In Commencement Speech, Shelton Tells NHS Graduates to Write Their Own Stories

May 22, 2017 - Stories have the ability to shape, and even govern what we think, said James Shelton, MBA, MA, president of Chan Zuckerberg Education, at the Georgetown University School of Nursing & Health Studies commencement ceremony. By paying attention to our stories, and who is creating them, the better we can choose ones that will help us succeed, Shelton said during the May 20 ceremony on the Healy Lawn.

“No one is better prepared to write your story than you are,” said Shelton, who served as deputy secretary of education under President Barack Obama. And, if in doing so, we “become overwhelmed or lost, it is then that in the best Jesuit tradition, we must have faith to carry us through.”  

The Power and Peril of Stories

“As human beings, we have well-formed stories about ourselves, about each other and about the world,” said Shelton. “It’s how we make sense of the complexity of everyday life.” However, people are more likely to believe stories that are repeated often, even if they are untrue.  

Shelton told the story of Jody Stubler (G’14) MS, FNP-C, RN, who earned a Family Nurse Practitioner master’s degree to enable her to open a clinic for underserved people in Salt Lake City. Some people she told initially expressed doubt that she would be able to carry out her plans, Shelton said, because they had “a narrative about who [she] was and what she could do.”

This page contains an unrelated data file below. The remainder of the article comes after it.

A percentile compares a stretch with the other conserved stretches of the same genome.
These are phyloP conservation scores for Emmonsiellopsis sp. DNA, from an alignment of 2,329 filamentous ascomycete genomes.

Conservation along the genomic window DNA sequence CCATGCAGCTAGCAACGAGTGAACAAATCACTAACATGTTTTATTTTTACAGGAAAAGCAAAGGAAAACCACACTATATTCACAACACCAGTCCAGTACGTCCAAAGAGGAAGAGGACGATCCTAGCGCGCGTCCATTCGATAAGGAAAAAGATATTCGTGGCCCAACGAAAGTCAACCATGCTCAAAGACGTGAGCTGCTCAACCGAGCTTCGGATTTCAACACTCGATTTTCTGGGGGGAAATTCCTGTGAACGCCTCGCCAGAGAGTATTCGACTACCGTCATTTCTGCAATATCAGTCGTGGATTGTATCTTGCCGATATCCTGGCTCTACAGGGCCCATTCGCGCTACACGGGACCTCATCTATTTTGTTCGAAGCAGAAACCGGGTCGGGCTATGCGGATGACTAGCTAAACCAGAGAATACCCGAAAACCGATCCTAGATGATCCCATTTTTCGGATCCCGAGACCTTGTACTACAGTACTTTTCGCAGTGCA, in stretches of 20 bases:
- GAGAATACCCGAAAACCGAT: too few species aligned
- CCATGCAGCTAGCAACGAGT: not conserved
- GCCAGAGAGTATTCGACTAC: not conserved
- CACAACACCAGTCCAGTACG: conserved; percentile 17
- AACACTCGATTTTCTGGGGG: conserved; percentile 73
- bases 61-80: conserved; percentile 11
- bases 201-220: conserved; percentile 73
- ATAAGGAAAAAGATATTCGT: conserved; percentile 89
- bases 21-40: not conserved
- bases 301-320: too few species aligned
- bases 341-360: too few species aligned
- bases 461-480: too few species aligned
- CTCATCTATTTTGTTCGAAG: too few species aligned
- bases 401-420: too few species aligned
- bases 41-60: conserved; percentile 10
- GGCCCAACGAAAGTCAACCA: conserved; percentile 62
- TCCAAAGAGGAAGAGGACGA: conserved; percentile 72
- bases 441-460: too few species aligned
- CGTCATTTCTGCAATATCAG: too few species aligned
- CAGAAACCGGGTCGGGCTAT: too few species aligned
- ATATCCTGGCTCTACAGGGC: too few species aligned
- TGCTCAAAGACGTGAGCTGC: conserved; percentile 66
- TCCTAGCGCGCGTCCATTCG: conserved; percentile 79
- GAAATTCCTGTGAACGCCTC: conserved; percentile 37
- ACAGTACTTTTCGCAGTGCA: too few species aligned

However, Stubler believed in her narrative enough to bet on herself and her vision, and was ultimately successful.  In 2015, Stubler opened HOPE Family Medical Center founded on the belief that everyone should be able to receive quality health care services in a comfortable, caring environment.

“How many times have we heard ‘one person cannot change the world’?” Shelton said. “In fact, each person changes the world. The only question is for better or worse, and to what degree?”

“The sun is always shining, whether you can see it or not”

Telling one of his own stories, Shelton recalled that one day when he was young, he and his father planned to watch the airplanes taking off from Ronald Reagan Washington National Airport. As they drove toward the airport, he began to pout, he said, because the sky was cloudy. When Shelton told his father what was bothering him, his father said, “The sun is always shining, whether you can see it or not. And cloudy or not, the planes still need to land.”

Allyn Rosenberger (NHS’17), who received a BS in health care management and policy during the ceremony and was awarded the Dean’s Medal for graduating with the highest GPA, was inspired by Shelton’s story about his father. “Even when life is at its most challenging, there is always joy and hope to be found,” she said.

Kathleen O’Neil
GUMC Communications